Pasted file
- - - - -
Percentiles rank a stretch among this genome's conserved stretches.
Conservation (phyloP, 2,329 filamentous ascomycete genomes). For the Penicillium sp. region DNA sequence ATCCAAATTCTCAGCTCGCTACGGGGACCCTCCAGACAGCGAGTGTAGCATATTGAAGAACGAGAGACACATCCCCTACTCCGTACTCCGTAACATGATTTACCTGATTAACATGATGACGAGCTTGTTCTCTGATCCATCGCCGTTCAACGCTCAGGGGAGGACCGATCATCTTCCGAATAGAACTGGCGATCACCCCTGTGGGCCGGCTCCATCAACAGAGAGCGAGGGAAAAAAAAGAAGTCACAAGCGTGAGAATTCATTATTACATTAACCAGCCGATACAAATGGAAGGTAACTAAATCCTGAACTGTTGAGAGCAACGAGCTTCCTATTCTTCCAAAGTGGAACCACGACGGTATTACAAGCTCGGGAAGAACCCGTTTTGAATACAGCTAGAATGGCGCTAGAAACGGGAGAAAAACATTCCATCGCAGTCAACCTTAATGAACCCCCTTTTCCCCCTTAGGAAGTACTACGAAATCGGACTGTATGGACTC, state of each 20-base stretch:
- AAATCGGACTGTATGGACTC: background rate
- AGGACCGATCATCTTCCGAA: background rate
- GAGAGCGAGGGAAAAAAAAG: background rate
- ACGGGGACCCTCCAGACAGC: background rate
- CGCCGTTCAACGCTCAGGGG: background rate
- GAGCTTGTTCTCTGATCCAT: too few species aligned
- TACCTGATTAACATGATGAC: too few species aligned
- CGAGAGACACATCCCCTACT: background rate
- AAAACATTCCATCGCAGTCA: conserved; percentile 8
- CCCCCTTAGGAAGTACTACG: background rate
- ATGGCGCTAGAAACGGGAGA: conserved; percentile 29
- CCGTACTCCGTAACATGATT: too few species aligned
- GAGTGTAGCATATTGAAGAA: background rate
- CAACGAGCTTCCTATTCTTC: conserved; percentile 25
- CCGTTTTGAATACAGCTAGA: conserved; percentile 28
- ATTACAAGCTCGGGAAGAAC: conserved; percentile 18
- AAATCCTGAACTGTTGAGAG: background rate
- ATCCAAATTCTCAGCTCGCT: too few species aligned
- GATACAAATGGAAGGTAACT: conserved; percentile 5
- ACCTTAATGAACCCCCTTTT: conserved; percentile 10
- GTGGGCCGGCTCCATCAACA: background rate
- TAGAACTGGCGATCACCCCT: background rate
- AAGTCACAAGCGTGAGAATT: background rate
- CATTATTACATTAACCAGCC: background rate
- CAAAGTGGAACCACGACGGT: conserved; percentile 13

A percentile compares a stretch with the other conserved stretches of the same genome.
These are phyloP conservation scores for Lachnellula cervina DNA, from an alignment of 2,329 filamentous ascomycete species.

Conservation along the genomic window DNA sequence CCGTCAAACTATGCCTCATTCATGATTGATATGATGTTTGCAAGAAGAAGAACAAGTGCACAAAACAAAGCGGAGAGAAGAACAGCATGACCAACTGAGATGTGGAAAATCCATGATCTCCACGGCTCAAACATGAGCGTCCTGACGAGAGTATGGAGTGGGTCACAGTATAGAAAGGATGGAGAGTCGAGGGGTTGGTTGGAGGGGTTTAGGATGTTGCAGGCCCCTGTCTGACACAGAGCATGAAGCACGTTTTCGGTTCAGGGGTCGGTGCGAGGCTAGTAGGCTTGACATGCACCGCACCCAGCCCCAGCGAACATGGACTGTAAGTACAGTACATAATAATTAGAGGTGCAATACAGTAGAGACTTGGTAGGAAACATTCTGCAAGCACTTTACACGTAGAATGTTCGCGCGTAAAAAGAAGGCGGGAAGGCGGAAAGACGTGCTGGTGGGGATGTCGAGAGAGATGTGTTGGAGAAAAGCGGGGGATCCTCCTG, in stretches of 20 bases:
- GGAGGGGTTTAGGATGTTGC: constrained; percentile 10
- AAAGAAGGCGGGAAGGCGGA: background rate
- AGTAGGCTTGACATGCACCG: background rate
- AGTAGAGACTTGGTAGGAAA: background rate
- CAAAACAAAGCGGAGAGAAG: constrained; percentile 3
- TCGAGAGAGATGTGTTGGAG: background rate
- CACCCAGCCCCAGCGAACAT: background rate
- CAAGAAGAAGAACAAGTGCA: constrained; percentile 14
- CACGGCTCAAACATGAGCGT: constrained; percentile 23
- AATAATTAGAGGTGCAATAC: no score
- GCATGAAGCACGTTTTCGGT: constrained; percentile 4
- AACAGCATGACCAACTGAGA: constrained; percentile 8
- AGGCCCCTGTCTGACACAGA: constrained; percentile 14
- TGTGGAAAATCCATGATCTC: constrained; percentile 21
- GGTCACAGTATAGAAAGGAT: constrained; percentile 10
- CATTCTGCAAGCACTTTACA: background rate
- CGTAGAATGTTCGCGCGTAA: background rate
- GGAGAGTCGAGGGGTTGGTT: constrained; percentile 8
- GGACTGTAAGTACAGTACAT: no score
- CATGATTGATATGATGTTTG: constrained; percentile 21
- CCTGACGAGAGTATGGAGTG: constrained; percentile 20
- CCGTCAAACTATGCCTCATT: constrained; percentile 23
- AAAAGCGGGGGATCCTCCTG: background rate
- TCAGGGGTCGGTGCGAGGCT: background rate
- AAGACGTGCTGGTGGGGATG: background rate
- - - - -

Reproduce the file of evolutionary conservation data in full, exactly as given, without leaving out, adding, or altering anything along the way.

Percentiles rank a stretch among this genome's conserved stretches.
Conservation (phyloP, 2,329 filamentous ascomycete genomes). For the Penicillium sp. region DNA sequence ATCCAAATTCTCAGCTCGCTACGGGGACCCTCCAGACAGCGAGTGTAGCATATTGAAGAACGAGAGACACATCCCCTACTCCGTACTCCGTAACATGATTTACCTGATTAACATGATGACGAGCTTGTTCTCTGATCCATCGCCGTTCAACGCTCAGGGGAGGACCGATCATCTTCCGAATAGAACTGGCGATCACCCCTGTGGGCCGGCTCCATCAACAGAGAGCGAGGGAAAAAAAAGAAGTCACAAGCGTGAGAATTCATTATTACATTAACCAGCCGATACAAATGGAAGGTAACTAAATCCTGAACTGTTGAGAGCAACGAGCTTCCTATTCTTCCAAAGTGGAACCACGACGGTATTACAAGCTCGGGAAGAACCCGTTTTGAATACAGCTAGAATGGCGCTAGAAACGGGAGAAAAACATTCCATCGCAGTCAACCTTAATGAACCCCCTTTTCCCCCTTAGGAAGTACTACGAAATCGGACTGTATGGACTC, state of each 20-base stretch:
- AAATCGGACTGTATGGACTC: background rate
- AGGACCGATCATCTTCCGAA: background rate
- GAGAGCGAGGGAAAAAAAAG: background rate
- ACGGGGACCCTCCAGACAGC: background rate
- CGCCGTTCAACGCTCAGGGG: background rate
- GAGCTTGTTCTCTGATCCAT: too few species aligned
- TACCTGATTAACATGATGAC: too few species aligned
- CGAGAGACACATCCCCTACT: background rate
- AAAACATTCCATCGCAGTCA: conserved; percentile 8
- CCCCCTTAGGAAGTACTACG: background rate
- ATGGCGCTAGAAACGGGAGA: conserved; percentile 29
- CCGTACTCCGTAACATGATT: too few species aligned
- GAGTGTAGCATATTGAAGAA: background rate
- CAACGAGCTTCCTATTCTTC: conserved; percentile 25
- CCGTTTTGAATACAGCTAGA: conserved; percentile 28
- ATTACAAGCTCGGGAAGAAC: conserved; percentile 18
- AAATCCTGAACTGTTGAGAG: background rate
- ATCCAAATTCTCAGCTCGCT: too few species aligned
- GATACAAATGGAAGGTAACT: conserved; percentile 5
- ACCTTAATGAACCCCCTTTT: conserved; percentile 10
- GTGGGCCGGCTCCATCAACA: background rate
- TAGAACTGGCGATCACCCCT: background rate
- AAGTCACAAGCGTGAGAATT: background rate
- CATTATTACATTAACCAGCC: background rate
- CAAAGTGGAACCACGACGGT: conserved; percentile 13

A percentile compares a stretch with the other conserved stretches of the same genome.
These are phyloP conservation scores for Lachnellula cervina DNA, from an alignment of 2,329 filamentous ascomycete species.

Conservation along the genomic window DNA sequence CCGTCAAACTATGCCTCATTCATGATTGATATGATGTTTGCAAGAAGAAGAACAAGTGCACAAAACAAAGCGGAGAGAAGAACAGCATGACCAACTGAGATGTGGAAAATCCATGATCTCCACGGCTCAAACATGAGCGTCCTGACGAGAGTATGGAGTGGGTCACAGTATAGAAAGGATGGAGAGTCGAGGGGTTGGTTGGAGGGGTTTAGGATGTTGCAGGCCCCTGTCTGACACAGAGCATGAAGCACGTTTTCGGTTCAGGGGTCGGTGCGAGGCTAGTAGGCTTGACATGCACCGCACCCAGCCCCAGCGAACATGGACTGTAAGTACAGTACATAATAATTAGAGGTGCAATACAGTAGAGACTTGGTAGGAAACATTCTGCAAGCACTTTACACGTAGAATGTTCGCGCGTAAAAAGAAGGCGGGAAGGCGGAAAGACGTGCTGGTGGGGATGTCGAGAGAGATGTGTTGGAGAAAAGCGGGGGATCCTCCTG, in stretches of 20 bases:
- GGAGGGGTTTAGGATGTTGC: constrained; percentile 10
- AAAGAAGGCGGGAAGGCGGA: background rate
- AGTAGGCTTGACATGCACCG: background rate
- AGTAGAGACTTGGTAGGAAA: background rate
- CAAAACAAAGCGGAGAGAAG: constrained; percentile 3
- TCGAGAGAGATGTGTTGGAG: background rate
- CACCCAGCCCCAGCGAACAT: background rate
- CAAGAAGAAGAACAAGTGCA: constrained; percentile 14
- CACGGCTCAAACATGAGCGT: constrained; percentile 23
- AATAATTAGAGGTGCAATAC: no score
- GCATGAAGCACGTTTTCGGT: constrained; percentile 4
- AACAGCATGACCAACTGAGA: constrained; percentile 8
- AGGCCCCTGTCTGACACAGA: constrained; percentile 14
- TGTGGAAAATCCATGATCTC: constrained; percentile 21
- GGTCACAGTATAGAAAGGAT: constrained; percentile 10
- CATTCTGCAAGCACTTTACA: background rate
- CGTAGAATGTTCGCGCGTAA: background rate
- GGAGAGTCGAGGGGTTGGTT: constrained; percentile 8
- GGACTGTAAGTACAGTACAT: no score
- CATGATTGATATGATGTTTG: constrained; percentile 21
- CCTGACGAGAGTATGGAGTG: constrained; percentile 20
- CCGTCAAACTATGCCTCATT: constrained; percentile 23
- AAAAGCGGGGGATCCTCCTG: background rate
- TCAGGGGTCGGTGCGAGGCT: background rate
- AAGACGTGCTGGTGGGGATG: background rate